Why millennials are more likely to have a prenup than their parents

Amanda Farris works in accounting and likes to "play things safe" when it comes to her savings and investments. Her boyfriend, Andy Salmons, owns a coffee shop and is a serial entrepreneur not afraid to take risks.

The two have been together for nearly four years and are talking about marriage. But before they vow to stay together for better or worse, they've agreed to come up with a plan for how they would protect their finances on the - slim, they hope - chance that their relationship should head south.

"I wanted to find some middle ground," said Farris, 31, adding that a prenuptial agreement would separate her retirement savings from Salmons's business and the debt he took on to launch that and other ventures. "It's important for us to keep things separate," Salmons, 32, said. "I don't ever want my decisions to put her in jeopardy."

As more millennials put off marriage until later in life than previous generations, they are more likely to have careers, businesses and property. And that, financial advisers say, has made them more protective of what they have built. As a result, the prenuptial agreement is starting to lose its taboo.

For generations, the agreements have proven a sticking point for couples who deemed them unromantic. In some relationships, the contracts can signal a lack of trust or suggest that one person is foreseeing an end to the union.

But over time, the equation for when and why two people should marry has changed. In the 1970s, about 8 in 10 people had married by age 30, according to a U.S. census report. In 2016, that same percentage wasn't reached until age 45.

Millennials are also less inclined to get married while they're young and broke. More than half of people in their 20s and 30s say it is important for them to be financially secure before they get married, according to a 2015 survey by Allstate and the National Journal.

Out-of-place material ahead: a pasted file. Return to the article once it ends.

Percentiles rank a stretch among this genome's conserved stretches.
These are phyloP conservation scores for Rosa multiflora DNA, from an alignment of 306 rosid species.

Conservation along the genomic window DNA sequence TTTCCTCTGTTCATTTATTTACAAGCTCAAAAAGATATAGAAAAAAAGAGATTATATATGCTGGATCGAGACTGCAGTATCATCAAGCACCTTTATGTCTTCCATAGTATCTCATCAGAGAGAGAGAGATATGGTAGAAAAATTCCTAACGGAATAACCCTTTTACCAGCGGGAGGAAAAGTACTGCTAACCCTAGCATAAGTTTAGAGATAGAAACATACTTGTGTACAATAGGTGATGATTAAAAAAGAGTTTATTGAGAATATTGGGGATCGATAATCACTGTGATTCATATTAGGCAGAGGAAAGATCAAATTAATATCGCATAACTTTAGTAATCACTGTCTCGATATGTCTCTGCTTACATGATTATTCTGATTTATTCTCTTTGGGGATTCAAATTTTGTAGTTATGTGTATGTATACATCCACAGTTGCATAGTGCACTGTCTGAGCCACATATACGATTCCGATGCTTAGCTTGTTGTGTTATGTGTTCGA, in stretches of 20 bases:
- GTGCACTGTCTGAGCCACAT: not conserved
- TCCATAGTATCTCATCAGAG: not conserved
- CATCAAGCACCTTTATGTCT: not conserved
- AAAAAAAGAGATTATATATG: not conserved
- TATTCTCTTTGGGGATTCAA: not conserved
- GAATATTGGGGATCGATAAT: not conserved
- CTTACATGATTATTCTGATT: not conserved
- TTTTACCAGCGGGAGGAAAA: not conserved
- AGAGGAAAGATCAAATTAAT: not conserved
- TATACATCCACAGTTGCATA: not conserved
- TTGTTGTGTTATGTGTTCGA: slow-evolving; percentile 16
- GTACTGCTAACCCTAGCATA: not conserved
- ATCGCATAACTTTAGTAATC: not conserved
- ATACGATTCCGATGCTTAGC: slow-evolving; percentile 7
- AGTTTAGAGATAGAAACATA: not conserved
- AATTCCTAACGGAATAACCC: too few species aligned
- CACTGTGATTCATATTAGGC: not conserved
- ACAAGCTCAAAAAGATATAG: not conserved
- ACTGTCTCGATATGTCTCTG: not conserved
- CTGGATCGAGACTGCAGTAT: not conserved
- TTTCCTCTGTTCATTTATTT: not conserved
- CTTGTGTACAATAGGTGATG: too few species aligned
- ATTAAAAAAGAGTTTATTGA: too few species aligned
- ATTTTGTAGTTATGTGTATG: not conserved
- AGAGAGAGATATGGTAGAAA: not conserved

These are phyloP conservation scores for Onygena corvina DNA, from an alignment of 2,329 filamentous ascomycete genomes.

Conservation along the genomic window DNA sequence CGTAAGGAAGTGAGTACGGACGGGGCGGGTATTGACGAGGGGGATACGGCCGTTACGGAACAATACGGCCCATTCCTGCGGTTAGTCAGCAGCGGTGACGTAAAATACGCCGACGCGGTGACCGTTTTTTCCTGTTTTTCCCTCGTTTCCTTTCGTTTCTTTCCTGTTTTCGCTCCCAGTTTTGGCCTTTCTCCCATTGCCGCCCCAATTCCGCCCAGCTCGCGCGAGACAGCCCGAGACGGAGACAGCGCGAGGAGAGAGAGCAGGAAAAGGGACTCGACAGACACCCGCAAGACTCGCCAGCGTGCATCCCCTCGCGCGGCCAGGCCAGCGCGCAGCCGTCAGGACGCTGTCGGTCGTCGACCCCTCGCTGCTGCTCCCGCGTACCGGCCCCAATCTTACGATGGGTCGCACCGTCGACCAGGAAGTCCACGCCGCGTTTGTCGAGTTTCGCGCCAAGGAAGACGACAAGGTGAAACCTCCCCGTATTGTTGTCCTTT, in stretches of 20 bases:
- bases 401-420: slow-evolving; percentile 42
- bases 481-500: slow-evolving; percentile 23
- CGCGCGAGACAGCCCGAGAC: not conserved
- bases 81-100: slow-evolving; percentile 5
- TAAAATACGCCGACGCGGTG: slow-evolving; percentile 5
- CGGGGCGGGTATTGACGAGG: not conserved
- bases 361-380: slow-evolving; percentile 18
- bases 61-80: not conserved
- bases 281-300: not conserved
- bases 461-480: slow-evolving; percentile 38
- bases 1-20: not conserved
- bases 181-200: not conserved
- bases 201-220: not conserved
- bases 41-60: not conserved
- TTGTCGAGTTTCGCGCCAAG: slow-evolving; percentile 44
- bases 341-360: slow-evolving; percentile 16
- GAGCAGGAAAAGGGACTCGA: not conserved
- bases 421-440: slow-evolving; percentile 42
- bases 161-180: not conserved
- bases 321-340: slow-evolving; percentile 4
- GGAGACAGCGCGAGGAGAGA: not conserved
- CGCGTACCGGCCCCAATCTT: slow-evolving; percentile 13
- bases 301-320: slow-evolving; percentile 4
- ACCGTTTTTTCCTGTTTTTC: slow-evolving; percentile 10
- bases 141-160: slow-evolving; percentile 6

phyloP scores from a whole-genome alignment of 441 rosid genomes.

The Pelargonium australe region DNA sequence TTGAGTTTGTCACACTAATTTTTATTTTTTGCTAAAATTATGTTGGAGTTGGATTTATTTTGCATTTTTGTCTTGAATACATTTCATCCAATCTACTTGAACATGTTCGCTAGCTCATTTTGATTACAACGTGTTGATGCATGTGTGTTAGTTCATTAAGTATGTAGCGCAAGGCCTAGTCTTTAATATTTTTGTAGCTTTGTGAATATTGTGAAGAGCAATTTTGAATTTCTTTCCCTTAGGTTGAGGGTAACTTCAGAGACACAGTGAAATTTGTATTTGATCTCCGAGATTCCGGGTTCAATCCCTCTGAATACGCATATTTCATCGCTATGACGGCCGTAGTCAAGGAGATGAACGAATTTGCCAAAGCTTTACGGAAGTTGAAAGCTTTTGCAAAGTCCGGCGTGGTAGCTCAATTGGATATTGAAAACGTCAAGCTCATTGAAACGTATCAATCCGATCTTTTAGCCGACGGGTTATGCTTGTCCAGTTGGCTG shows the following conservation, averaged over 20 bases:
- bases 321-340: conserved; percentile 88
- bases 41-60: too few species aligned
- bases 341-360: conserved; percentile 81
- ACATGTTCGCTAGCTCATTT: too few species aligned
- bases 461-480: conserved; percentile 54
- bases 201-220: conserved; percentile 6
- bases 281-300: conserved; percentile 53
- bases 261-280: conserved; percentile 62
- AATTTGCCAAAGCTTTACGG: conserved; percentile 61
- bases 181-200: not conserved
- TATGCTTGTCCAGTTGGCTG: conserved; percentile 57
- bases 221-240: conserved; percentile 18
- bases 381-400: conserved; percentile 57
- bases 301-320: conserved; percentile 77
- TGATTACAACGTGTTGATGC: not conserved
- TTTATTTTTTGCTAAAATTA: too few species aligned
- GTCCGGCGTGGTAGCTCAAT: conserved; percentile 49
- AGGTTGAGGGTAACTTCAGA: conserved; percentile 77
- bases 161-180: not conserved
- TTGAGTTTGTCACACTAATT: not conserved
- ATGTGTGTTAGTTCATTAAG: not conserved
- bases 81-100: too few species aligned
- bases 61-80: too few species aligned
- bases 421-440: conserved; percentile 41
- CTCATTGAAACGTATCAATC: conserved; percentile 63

That increases the chance that when two people tie the knot, each will have a career or business that they want to protect, financial advisers say. In 1975, about 43 percent of women were stay-at-home moms or homemakers, according to the census report. In 2016, only 14 percent of women were home full time.

Now, some couples are using prenups as a way for each person to protect any assets they accumulated - be it a modest condo or a promising start-up. The agreements can also help people protect future income at a time when it's not unheard of for a popular smartphone app to bring sudden wealth or for a successful side gig to turn into a full-blown business.

And in the era of rising student loan debt, prenups have emerged as a way for couples to say upfront how they would like to separate their debt loads in the event of a divorce.

"Kids today are saying, 'How do I protect my ideas?'‚ÄČ" said John Voltaggio, a wealth manager at financial firm Northern Trust who has noticed an increase in the number of young couples interested in prenups. "They're not shy about talking to their fiances about it."

A 2016 survey from the American Academy of Matrimonial Lawyers, a trade association for divorce lawyers, found that 62 percent of members saw an increase in the number of couples seeking prenups over the past three years. And 51 percent said they noticed more millennials asking for the agreements.

Prenuptial agreements are a relatively modern concept. It was only within the past 25 years or so that the contracts became widely accepted in most states, coinciding with the rise of divorce, said John Slowiaczek, president of the American Academy of Matrimonial Lawyers.